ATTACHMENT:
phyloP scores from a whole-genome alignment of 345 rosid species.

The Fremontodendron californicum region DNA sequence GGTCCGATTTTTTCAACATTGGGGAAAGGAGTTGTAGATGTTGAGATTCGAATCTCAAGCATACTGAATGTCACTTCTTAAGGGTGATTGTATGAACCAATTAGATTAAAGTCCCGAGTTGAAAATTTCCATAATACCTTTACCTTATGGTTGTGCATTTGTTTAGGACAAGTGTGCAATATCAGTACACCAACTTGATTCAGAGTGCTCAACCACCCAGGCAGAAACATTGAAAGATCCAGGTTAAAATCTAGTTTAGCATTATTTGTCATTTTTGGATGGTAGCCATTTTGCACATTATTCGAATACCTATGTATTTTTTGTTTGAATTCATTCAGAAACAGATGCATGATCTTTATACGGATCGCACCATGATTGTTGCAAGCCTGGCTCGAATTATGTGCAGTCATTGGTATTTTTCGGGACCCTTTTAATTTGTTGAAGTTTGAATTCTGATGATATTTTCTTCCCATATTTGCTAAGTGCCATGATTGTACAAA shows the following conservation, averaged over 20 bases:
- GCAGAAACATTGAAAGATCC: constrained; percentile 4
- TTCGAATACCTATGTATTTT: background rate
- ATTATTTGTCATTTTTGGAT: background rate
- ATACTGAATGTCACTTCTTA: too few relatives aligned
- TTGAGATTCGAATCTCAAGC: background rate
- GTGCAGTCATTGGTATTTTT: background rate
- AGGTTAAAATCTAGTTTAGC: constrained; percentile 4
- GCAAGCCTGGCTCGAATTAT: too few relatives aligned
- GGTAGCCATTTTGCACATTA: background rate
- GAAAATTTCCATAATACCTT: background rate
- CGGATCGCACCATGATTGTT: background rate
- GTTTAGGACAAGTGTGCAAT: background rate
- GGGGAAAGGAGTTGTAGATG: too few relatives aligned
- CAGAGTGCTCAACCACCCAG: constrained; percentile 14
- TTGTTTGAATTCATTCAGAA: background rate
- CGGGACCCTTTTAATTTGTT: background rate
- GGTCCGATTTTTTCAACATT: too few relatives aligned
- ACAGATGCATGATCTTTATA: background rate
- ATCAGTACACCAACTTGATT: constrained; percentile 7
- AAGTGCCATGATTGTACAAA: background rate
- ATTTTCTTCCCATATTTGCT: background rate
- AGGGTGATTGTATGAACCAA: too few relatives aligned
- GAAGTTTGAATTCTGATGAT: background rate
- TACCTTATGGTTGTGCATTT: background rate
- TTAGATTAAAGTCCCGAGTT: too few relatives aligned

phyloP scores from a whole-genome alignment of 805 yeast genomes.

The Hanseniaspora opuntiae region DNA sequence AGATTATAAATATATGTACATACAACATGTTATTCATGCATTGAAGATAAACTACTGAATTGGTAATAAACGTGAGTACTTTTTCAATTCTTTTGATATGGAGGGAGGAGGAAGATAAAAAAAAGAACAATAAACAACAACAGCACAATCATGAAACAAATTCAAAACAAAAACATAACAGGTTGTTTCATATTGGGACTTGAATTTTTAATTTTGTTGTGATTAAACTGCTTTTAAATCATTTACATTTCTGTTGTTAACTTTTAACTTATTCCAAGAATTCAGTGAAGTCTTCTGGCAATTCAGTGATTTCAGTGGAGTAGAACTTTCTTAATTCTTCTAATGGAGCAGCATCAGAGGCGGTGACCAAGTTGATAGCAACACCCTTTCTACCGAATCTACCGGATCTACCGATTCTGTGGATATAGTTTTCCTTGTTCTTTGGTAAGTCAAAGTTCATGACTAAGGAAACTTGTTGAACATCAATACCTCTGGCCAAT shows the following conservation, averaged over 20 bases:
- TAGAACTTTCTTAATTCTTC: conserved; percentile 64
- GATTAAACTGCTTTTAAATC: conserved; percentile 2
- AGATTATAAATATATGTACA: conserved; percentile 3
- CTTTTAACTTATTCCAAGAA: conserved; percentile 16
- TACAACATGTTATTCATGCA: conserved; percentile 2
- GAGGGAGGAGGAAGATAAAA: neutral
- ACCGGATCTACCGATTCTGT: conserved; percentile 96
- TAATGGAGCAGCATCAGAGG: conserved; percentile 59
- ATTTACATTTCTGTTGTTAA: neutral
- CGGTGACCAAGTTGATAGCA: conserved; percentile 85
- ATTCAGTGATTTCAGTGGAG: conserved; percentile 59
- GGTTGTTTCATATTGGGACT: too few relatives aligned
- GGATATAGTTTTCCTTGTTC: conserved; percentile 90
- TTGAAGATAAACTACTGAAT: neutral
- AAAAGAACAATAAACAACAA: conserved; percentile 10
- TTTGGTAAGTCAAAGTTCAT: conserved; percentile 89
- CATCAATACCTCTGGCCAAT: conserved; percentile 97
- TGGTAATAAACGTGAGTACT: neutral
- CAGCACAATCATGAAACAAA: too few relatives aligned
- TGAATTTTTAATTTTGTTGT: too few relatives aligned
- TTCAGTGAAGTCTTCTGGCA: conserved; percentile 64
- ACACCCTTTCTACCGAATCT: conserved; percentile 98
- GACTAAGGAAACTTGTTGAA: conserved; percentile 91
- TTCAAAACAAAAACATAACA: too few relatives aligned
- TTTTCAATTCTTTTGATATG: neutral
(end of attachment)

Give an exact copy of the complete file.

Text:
phyloP scores from a whole-genome alignment of 345 rosid species.

The Fremontodendron californicum region DNA sequence GGTCCGATTTTTTCAACATTGGGGAAAGGAGTTGTAGATGTTGAGATTCGAATCTCAAGCATACTGAATGTCACTTCTTAAGGGTGATTGTATGAACCAATTAGATTAAAGTCCCGAGTTGAAAATTTCCATAATACCTTTACCTTATGGTTGTGCATTTGTTTAGGACAAGTGTGCAATATCAGTACACCAACTTGATTCAGAGTGCTCAACCACCCAGGCAGAAACATTGAAAGATCCAGGTTAAAATCTAGTTTAGCATTATTTGTCATTTTTGGATGGTAGCCATTTTGCACATTATTCGAATACCTATGTATTTTTTGTTTGAATTCATTCAGAAACAGATGCATGATCTTTATACGGATCGCACCATGATTGTTGCAAGCCTGGCTCGAATTATGTGCAGTCATTGGTATTTTTCGGGACCCTTTTAATTTGTTGAAGTTTGAATTCTGATGATATTTTCTTCCCATATTTGCTAAGTGCCATGATTGTACAAA shows the following conservation, averaged over 20 bases:
- GCAGAAACATTGAAAGATCC: constrained; percentile 4
- TTCGAATACCTATGTATTTT: background rate
- ATTATTTGTCATTTTTGGAT: background rate
- ATACTGAATGTCACTTCTTA: too few relatives aligned
- TTGAGATTCGAATCTCAAGC: background rate
- GTGCAGTCATTGGTATTTTT: background rate
- AGGTTAAAATCTAGTTTAGC: constrained; percentile 4
- GCAAGCCTGGCTCGAATTAT: too few relatives aligned
- GGTAGCCATTTTGCACATTA: background rate
- GAAAATTTCCATAATACCTT: background rate
- CGGATCGCACCATGATTGTT: background rate
- GTTTAGGACAAGTGTGCAAT: background rate
- GGGGAAAGGAGTTGTAGATG: too few relatives aligned
- CAGAGTGCTCAACCACCCAG: constrained; percentile 14
- TTGTTTGAATTCATTCAGAA: background rate
- CGGGACCCTTTTAATTTGTT: background rate
- GGTCCGATTTTTTCAACATT: too few relatives aligned
- ACAGATGCATGATCTTTATA: background rate
- ATCAGTACACCAACTTGATT: constrained; percentile 7
- AAGTGCCATGATTGTACAAA: background rate
- ATTTTCTTCCCATATTTGCT: background rate
- AGGGTGATTGTATGAACCAA: too few relatives aligned
- GAAGTTTGAATTCTGATGAT: background rate
- TACCTTATGGTTGTGCATTT: background rate
- TTAGATTAAAGTCCCGAGTT: too few relatives aligned

phyloP scores from a whole-genome alignment of 805 yeast genomes.

The Hanseniaspora opuntiae region DNA sequence AGATTATAAATATATGTACATACAACATGTTATTCATGCATTGAAGATAAACTACTGAATTGGTAATAAACGTGAGTACTTTTTCAATTCTTTTGATATGGAGGGAGGAGGAAGATAAAAAAAAGAACAATAAACAACAACAGCACAATCATGAAACAAATTCAAAACAAAAACATAACAGGTTGTTTCATATTGGGACTTGAATTTTTAATTTTGTTGTGATTAAACTGCTTTTAAATCATTTACATTTCTGTTGTTAACTTTTAACTTATTCCAAGAATTCAGTGAAGTCTTCTGGCAATTCAGTGATTTCAGTGGAGTAGAACTTTCTTAATTCTTCTAATGGAGCAGCATCAGAGGCGGTGACCAAGTTGATAGCAACACCCTTTCTACCGAATCTACCGGATCTACCGATTCTGTGGATATAGTTTTCCTTGTTCTTTGGTAAGTCAAAGTTCATGACTAAGGAAACTTGTTGAACATCAATACCTCTGGCCAAT shows the following conservation, averaged over 20 bases:
- TAGAACTTTCTTAATTCTTC: conserved; percentile 64
- GATTAAACTGCTTTTAAATC: conserved; percentile 2
- AGATTATAAATATATGTACA: conserved; percentile 3
- CTTTTAACTTATTCCAAGAA: conserved; percentile 16
- TACAACATGTTATTCATGCA: conserved; percentile 2
- GAGGGAGGAGGAAGATAAAA: neutral
- ACCGGATCTACCGATTCTGT: conserved; percentile 96
- TAATGGAGCAGCATCAGAGG: conserved; percentile 59
- ATTTACATTTCTGTTGTTAA: neutral
- CGGTGACCAAGTTGATAGCA: conserved; percentile 85
- ATTCAGTGATTTCAGTGGAG: conserved; percentile 59
- GGTTGTTTCATATTGGGACT: too few relatives aligned
- GGATATAGTTTTCCTTGTTC: conserved; percentile 90
- TTGAAGATAAACTACTGAAT: neutral
- AAAAGAACAATAAACAACAA: conserved; percentile 10
- TTTGGTAAGTCAAAGTTCAT: conserved; percentile 89
- CATCAATACCTCTGGCCAAT: conserved; percentile 97
- TGGTAATAAACGTGAGTACT: neutral
- CAGCACAATCATGAAACAAA: too few relatives aligned
- TGAATTTTTAATTTTGTTGT: too few relatives aligned
- TTCAGTGAAGTCTTCTGGCA: conserved; percentile 64
- ACACCCTTTCTACCGAATCT: conserved; percentile 98
- GACTAAGGAAACTTGTTGAA: conserved; percentile 91
- TTCAAAACAAAAACATAACA: too few relatives aligned
- TTTTCAATTCTTTTGATATG: neutral